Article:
An Act to amend the Income Tax Act (support payments)

This bill was last introduced in the 37th Parliament, 1st Session, which ended in September 2002.


Gilles-A. Perron  Bloc

Introduced as a private member’s bill. (These don’t often become law.)


Not active, as of Sept. 25, 2001
(This bill did not become law.)


All sorts of information on this bill is available at LEGISinfo, provided by the Library of Parliament. You can also read the full text of the bill.

Income Tax ActPrivate Members' Business

December 5th, 2001 / 5:30 p.m.
See context


Gilles-A. Perron Bloc Rivière-des-Mille-Îles, QC

moved that Bill C-397, an act to amend the Income Tax Act (support payments), be read the second time and referred to a committee.

Mr. Speaker, I am pleased to be allowed to speak to this bill. I want to take a few moments to thank my colleague from Sherbrooke who agreed to support this bill.

Unfortunately, it is with a lot of bitterness that I rise to speak to Bill C-397, an act to amend the Income Tax Act. In fact, my bill is aimed at amending only one section, section 118 of the Income Tax Act dealing with child deductions.

I am disappointed because I believe that this bill should have been votable. I believe so, since the required tests for making a bill votable are, first, that the bill be written clearly and effectively. My bill and I am convinced that you have read it entirely, is very clear and effective.

The second test is that the bill must be under federal jurisdiction. This is just common sense. If it were not under federal jurisdiction, I would not be here today discussing it.

The third test is that the bill should deal with a matter that is clearly in the public interest. That will be my main point in my remarks and, naturally I will emphasize the merits of my bill.

There should be a clear interest. In this case, it is more than clear because, after I introduced my bill, the justice minister sent to all members and senators a summary of the report of the federal, provincial, territorial family law committee. This report mentioned child custody, access and support for Canadian children. I will refer to this report several times in my remarks.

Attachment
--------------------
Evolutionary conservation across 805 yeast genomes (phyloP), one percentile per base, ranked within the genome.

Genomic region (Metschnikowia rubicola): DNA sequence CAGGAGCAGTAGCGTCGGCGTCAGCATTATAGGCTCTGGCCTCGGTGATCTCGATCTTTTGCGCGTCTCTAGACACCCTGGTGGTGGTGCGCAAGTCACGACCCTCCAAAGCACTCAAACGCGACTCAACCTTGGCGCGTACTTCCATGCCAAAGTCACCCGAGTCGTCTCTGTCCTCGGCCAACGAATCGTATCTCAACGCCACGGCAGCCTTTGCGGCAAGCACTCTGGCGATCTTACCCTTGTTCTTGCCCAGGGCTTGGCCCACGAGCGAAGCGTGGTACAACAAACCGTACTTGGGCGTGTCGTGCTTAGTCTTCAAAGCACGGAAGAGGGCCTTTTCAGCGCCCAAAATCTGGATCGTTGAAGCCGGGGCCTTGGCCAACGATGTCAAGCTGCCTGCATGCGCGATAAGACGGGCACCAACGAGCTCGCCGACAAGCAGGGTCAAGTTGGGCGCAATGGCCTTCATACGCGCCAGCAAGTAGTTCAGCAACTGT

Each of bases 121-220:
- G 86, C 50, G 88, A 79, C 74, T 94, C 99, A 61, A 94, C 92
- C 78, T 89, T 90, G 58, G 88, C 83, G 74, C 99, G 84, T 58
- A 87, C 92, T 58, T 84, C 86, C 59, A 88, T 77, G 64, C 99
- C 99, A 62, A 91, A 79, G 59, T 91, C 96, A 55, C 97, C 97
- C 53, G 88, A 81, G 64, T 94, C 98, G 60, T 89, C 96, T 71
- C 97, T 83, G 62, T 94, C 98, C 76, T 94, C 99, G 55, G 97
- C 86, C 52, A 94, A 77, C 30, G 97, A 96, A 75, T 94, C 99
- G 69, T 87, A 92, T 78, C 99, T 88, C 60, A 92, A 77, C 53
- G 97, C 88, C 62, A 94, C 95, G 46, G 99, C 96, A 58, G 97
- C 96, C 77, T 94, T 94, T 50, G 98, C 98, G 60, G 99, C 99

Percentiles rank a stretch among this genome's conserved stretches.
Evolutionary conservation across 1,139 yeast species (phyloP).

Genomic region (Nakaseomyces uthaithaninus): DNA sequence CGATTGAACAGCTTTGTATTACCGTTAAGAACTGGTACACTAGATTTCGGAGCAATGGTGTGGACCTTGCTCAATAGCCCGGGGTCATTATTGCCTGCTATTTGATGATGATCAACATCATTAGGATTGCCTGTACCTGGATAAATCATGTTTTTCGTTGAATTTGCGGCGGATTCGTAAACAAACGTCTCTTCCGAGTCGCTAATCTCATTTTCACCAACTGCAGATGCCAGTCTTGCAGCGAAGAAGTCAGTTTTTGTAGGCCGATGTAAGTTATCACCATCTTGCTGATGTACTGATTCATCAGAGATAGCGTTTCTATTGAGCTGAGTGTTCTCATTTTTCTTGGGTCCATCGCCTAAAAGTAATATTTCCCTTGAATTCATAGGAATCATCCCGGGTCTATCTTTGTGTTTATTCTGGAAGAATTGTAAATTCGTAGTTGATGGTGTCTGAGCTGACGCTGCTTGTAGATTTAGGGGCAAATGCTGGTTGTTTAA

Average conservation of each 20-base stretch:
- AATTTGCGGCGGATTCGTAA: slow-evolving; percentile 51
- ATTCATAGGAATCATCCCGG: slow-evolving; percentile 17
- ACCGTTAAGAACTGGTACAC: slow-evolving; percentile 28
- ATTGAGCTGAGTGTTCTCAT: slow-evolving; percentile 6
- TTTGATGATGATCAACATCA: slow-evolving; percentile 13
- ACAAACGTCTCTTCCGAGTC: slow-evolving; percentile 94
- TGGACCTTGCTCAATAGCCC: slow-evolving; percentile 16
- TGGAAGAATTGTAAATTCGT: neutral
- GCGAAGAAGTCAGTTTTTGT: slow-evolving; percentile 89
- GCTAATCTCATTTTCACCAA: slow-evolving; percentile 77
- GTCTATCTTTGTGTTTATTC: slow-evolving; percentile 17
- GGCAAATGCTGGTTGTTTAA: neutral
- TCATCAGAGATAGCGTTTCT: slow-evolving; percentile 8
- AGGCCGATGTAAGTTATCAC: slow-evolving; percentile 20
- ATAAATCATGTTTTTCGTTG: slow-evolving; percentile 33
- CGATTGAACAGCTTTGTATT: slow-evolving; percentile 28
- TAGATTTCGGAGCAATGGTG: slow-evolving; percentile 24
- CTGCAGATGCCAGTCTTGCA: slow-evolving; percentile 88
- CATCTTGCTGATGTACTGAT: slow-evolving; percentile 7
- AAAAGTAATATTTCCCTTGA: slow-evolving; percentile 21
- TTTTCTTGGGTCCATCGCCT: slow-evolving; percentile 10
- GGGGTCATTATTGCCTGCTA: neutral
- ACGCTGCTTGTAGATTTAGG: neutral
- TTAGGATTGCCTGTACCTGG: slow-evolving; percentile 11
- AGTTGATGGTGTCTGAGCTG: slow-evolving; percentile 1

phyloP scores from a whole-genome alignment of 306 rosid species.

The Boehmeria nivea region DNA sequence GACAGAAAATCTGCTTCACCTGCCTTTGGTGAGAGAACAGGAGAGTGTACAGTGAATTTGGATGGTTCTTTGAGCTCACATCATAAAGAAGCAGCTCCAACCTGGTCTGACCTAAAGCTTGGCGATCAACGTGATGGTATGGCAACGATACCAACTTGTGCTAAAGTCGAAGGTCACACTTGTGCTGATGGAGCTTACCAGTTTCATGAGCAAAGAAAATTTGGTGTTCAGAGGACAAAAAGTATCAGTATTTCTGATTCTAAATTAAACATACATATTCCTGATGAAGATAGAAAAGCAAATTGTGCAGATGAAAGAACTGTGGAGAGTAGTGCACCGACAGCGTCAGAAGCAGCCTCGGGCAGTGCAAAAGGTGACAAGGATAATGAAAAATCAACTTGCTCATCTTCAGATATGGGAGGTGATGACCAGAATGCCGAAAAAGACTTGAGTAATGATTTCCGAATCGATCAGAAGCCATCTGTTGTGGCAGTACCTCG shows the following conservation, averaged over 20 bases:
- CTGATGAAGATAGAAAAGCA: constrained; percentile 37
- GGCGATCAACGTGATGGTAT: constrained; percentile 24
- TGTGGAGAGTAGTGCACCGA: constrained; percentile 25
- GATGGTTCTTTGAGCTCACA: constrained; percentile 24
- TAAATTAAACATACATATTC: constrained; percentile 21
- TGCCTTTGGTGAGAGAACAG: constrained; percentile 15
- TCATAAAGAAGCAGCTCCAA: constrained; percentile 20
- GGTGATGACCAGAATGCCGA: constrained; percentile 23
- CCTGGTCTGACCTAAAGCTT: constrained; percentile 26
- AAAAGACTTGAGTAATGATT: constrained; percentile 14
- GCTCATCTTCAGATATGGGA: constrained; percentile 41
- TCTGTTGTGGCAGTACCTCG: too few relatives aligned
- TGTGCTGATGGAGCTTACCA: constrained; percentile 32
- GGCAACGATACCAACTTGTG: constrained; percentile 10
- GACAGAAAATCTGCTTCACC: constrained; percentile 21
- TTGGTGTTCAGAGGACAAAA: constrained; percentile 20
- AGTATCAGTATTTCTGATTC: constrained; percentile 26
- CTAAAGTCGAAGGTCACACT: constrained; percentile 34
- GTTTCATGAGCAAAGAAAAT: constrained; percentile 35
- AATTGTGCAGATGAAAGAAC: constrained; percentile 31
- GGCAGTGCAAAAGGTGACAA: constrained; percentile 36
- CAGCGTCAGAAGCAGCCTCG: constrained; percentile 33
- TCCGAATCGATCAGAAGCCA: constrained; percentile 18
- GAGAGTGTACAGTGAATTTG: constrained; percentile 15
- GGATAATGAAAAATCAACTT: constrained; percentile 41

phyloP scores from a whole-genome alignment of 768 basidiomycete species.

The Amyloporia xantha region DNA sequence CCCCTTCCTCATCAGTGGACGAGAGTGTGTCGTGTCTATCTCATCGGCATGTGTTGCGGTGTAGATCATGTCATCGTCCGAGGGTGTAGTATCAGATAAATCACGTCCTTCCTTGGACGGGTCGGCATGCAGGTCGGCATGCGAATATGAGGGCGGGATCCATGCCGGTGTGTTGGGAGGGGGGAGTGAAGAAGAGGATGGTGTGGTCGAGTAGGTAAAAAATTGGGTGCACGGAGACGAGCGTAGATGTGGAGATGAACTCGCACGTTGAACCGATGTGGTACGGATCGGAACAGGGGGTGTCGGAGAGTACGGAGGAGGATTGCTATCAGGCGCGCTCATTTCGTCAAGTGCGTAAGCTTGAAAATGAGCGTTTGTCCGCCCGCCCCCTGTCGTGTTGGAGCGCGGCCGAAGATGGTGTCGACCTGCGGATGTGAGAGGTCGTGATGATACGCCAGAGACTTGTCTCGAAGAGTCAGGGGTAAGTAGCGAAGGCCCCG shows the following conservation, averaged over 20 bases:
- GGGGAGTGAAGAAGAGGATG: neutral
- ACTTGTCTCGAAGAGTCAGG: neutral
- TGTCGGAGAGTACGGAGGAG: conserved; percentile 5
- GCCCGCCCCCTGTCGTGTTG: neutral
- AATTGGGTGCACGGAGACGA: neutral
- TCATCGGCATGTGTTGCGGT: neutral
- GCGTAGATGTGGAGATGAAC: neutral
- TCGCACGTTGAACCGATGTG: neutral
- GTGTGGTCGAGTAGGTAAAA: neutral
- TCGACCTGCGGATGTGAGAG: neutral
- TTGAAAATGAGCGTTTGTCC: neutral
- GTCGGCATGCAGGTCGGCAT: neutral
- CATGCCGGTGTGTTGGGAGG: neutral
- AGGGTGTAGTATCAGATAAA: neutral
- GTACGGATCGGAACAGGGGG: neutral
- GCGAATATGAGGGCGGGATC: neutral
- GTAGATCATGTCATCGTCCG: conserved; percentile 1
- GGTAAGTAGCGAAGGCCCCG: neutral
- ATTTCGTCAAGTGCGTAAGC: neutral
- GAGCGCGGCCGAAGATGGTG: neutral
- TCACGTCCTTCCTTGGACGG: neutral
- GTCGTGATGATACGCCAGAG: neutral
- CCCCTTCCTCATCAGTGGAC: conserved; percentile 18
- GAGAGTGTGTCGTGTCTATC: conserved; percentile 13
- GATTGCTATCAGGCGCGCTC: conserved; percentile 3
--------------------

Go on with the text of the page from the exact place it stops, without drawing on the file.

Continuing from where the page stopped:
I am sorry that this bill is not votable. I have hundreds of cases of Canadian and Quebec citizens, mothers and fathers, who asked me to correct certain injustices in the present legislation. I am all the more sorry because my bill, as I indicated, does exactly what is being requested in the report: parents who share parental responsibility—we no longer say shared custody—should have a tax deduction that is proportional to the number of days they have custody of the child.

For a parent to be considered to have parental responsibility, he or she must have custody during at least 100 days in a year before he or she can claim a certain percentage of child care expenses for the days he or she has custody, and benefit from tax deductions in his or her income tax return.

Let us take, for example, my own situation. I have joint custody of my children during weekends. On the basis of 52 weekends, I have custody of my children during 104 days. Therefore, I could deduct 104/365ths of the costs incurred for the custody of my children.

Unfortunately, divorce and separation occur much too frequently these days. We are living in the year 2001. It is a fact that divorce and separation are commonplace occurrences. Frequently when parents divorce or separate they try to avoid litigation, to not traumatize their children and make them suffer.

Unfortunately, money matters are always the most contentious issues between parents and are often the cause of disputes. This is why I think the Income Tax Act as it now stands is unfair. Why could we not allow a parent who has joint custody of a child or who shares parental responsibility to deduct a portion of the costs incurred for the custody of the children?

Unfortunately, since this bill has not been declared votable, my remarks are only idle chatter. I most sincerely hope that the finance minister, and I intend to pressure him on this, will in the name of equity and parental responsibility take my bill under his wing and amend section 118 of the present legislation.

I will stop here. I know that my 15 minute period is not over, but I nevertheless will stop here because I am very disappointed, of course, that this bill has not been declared votable. Most of all, I am very sad for all the parents who thought that I could succeed in pushing forward this issue and convince the government to forward to the present as in the year 2001 unfortunately divorce and separation occur too frequently.

I thank you, Mr. Speaker, for having listened so carefully to my speech. I want to take this opportunity to wish you and your family as well as the people of my riding a happy holiday season, much happiness and, most of all, peace.

Income Tax ActRoutine Proceedings

September 25th, 2001 / 10:05 a.m.
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Gilles-A. Perron Bloc Rivière-des-Mille-Îles, QC

moved for leave to introduce Bill C-397, an act to amend the Income Tax Act (support payments).

Mr. Speaker, it gives me great pleasure to introduce a bill to amend the Income Tax Act. This bill will allow parents having joint custody of their children to claim basic deductions proportionally and equitably.

(Motions deemed adopted, bill read the first time and printed)